6.1 - Exo and endothermic reactions
6.1.1: Define the terms exothermic reaction, endothermic reaction and standard enthalpy change of reaction (? HØ). Standard enthalpy change is the heat transferred under standard conditions - pressure 101,3kPa, temperature 298K. Only ? H can be measured, not H for the initial or final state of a system
6.1.2: State the relationship between temperature change, enthalpy change and whether a reaction is endothermic or exothermic. Combustion of organic compounds are good examples of exothermic reactions
6.1.3: Deduce from an enthalpy level diagam the relative stabilities of reactants and products and the sign of the enthalpy change for the reaction. If the final state is more stable (lower on the enthalpy level diagram) this implies that H final < H initial and ? H must be negative. Energy must be released in going to a more stable state.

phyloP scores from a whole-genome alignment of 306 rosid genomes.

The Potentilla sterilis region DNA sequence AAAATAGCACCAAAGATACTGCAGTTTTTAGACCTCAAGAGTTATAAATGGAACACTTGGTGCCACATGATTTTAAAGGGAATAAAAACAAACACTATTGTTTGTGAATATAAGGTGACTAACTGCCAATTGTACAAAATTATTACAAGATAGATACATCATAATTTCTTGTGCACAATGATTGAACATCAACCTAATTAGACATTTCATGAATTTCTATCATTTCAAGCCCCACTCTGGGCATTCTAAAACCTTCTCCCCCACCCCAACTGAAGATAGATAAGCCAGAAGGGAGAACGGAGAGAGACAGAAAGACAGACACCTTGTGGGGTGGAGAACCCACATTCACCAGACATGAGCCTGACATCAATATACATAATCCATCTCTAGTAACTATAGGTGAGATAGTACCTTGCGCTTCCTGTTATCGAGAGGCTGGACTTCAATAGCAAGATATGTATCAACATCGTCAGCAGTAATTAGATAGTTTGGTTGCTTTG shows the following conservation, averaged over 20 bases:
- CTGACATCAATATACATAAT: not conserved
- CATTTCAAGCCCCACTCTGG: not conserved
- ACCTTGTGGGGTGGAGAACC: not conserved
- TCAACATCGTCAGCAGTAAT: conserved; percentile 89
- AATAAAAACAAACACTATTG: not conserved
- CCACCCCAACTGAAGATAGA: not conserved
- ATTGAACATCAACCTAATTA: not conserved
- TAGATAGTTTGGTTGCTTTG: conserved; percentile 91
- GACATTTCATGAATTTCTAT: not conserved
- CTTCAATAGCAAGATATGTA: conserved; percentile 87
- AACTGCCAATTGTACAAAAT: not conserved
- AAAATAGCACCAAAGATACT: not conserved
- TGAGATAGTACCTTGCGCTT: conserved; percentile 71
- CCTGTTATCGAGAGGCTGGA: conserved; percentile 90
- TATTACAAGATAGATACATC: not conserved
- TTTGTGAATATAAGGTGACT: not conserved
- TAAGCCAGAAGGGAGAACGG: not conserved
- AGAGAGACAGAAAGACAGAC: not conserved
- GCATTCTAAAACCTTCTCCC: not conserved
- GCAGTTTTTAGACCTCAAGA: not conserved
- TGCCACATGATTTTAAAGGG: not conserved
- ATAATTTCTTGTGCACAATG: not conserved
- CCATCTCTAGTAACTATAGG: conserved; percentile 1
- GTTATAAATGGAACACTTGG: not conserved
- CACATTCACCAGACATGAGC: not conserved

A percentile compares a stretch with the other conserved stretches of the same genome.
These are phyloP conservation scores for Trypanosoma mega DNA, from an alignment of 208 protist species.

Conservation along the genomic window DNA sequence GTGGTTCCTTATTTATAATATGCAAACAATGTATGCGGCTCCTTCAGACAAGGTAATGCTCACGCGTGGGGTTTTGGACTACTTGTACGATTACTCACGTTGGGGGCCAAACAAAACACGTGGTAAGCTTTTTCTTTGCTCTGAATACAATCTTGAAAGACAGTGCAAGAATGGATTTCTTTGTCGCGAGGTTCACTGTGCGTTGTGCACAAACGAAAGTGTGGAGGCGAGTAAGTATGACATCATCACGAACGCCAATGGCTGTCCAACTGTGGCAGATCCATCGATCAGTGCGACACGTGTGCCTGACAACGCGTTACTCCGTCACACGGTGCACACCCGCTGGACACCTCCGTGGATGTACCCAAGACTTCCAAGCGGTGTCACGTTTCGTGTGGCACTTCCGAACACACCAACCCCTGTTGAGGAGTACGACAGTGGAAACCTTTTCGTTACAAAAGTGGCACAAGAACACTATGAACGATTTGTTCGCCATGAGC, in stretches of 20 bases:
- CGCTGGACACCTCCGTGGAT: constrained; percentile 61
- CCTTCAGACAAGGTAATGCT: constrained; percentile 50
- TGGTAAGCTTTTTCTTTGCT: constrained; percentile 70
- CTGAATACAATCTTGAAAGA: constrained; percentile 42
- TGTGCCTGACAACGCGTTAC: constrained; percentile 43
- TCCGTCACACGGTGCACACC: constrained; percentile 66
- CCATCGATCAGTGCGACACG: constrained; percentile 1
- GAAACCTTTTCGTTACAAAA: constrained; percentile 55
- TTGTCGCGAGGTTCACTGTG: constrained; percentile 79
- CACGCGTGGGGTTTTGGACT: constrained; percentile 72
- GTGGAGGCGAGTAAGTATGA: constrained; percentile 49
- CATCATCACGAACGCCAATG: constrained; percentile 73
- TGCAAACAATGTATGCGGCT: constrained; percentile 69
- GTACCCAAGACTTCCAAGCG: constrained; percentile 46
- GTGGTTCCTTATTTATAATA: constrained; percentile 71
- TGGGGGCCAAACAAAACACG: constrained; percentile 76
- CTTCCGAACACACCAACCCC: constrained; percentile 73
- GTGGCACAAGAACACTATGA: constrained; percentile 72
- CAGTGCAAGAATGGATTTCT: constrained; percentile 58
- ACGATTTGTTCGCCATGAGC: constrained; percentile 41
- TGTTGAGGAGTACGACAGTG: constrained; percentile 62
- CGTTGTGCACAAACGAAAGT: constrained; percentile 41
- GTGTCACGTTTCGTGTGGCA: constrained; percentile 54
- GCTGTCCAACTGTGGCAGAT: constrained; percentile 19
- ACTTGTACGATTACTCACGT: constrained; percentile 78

6.1.4: Describe and explain the changes which take place on a molecular level in chemical reactions. Relate bond formation to the release of energy and bond breaking to the absorption of energy
6.1.5: Suggest suitable experimental procedures
for measuring enthalpy changes of reactions in aqueous solution Explore
different reactions operating at constant pressure (open containers).
Use of the bomb calorimeter is not required.